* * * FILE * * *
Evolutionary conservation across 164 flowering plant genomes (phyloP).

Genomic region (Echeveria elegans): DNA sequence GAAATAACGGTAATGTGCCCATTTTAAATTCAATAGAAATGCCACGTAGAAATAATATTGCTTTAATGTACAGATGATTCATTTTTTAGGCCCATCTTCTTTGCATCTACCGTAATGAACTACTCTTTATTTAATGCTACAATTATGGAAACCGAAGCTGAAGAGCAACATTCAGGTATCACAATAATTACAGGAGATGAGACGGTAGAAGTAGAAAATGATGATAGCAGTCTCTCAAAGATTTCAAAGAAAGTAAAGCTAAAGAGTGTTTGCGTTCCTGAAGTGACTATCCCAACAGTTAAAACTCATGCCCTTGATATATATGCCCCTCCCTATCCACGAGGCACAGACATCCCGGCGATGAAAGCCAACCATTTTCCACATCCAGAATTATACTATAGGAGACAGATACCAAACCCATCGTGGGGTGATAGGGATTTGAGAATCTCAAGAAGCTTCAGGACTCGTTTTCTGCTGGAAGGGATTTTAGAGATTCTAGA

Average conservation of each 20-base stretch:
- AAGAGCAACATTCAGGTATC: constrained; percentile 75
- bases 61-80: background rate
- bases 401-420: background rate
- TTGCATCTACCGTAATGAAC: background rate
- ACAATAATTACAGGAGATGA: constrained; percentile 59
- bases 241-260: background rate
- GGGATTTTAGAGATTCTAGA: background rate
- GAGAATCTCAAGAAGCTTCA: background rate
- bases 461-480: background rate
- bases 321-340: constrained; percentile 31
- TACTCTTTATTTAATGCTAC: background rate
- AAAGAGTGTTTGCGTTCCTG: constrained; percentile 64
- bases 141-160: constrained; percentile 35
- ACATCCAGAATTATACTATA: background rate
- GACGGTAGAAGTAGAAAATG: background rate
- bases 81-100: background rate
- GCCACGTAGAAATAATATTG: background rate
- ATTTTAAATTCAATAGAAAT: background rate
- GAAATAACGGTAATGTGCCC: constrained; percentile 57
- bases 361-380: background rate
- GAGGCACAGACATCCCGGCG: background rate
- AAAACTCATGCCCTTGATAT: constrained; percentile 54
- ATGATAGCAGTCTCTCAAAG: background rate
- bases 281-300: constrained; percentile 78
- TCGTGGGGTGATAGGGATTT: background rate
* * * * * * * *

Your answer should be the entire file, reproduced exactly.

Evolutionary conservation across 164 flowering plant genomes (phyloP).

Genomic region (Echeveria elegans): DNA sequence GAAATAACGGTAATGTGCCCATTTTAAATTCAATAGAAATGCCACGTAGAAATAATATTGCTTTAATGTACAGATGATTCATTTTTTAGGCCCATCTTCTTTGCATCTACCGTAATGAACTACTCTTTATTTAATGCTACAATTATGGAAACCGAAGCTGAAGAGCAACATTCAGGTATCACAATAATTACAGGAGATGAGACGGTAGAAGTAGAAAATGATGATAGCAGTCTCTCAAAGATTTCAAAGAAAGTAAAGCTAAAGAGTGTTTGCGTTCCTGAAGTGACTATCCCAACAGTTAAAACTCATGCCCTTGATATATATGCCCCTCCCTATCCACGAGGCACAGACATCCCGGCGATGAAAGCCAACCATTTTCCACATCCAGAATTATACTATAGGAGACAGATACCAAACCCATCGTGGGGTGATAGGGATTTGAGAATCTCAAGAAGCTTCAGGACTCGTTTTCTGCTGGAAGGGATTTTAGAGATTCTAGA

Average conservation of each 20-base stretch:
- AAGAGCAACATTCAGGTATC: constrained; percentile 75
- bases 61-80: background rate
- bases 401-420: background rate
- TTGCATCTACCGTAATGAAC: background rate
- ACAATAATTACAGGAGATGA: constrained; percentile 59
- bases 241-260: background rate
- GGGATTTTAGAGATTCTAGA: background rate
- GAGAATCTCAAGAAGCTTCA: background rate
- bases 461-480: background rate
- bases 321-340: constrained; percentile 31
- TACTCTTTATTTAATGCTAC: background rate
- AAAGAGTGTTTGCGTTCCTG: constrained; percentile 64
- bases 141-160: constrained; percentile 35
- ACATCCAGAATTATACTATA: background rate
- GACGGTAGAAGTAGAAAATG: background rate
- bases 81-100: background rate
- GCCACGTAGAAATAATATTG: background rate
- ATTTTAAATTCAATAGAAAT: background rate
- GAAATAACGGTAATGTGCCC: constrained; percentile 57
- bases 361-380: background rate
- GAGGCACAGACATCCCGGCG: background rate
- AAAACTCATGCCCTTGATAT: constrained; percentile 54
- ATGATAGCAGTCTCTCAAAG: background rate
- bases 281-300: constrained; percentile 78
- TCGTGGGGTGATAGGGATTT: background rate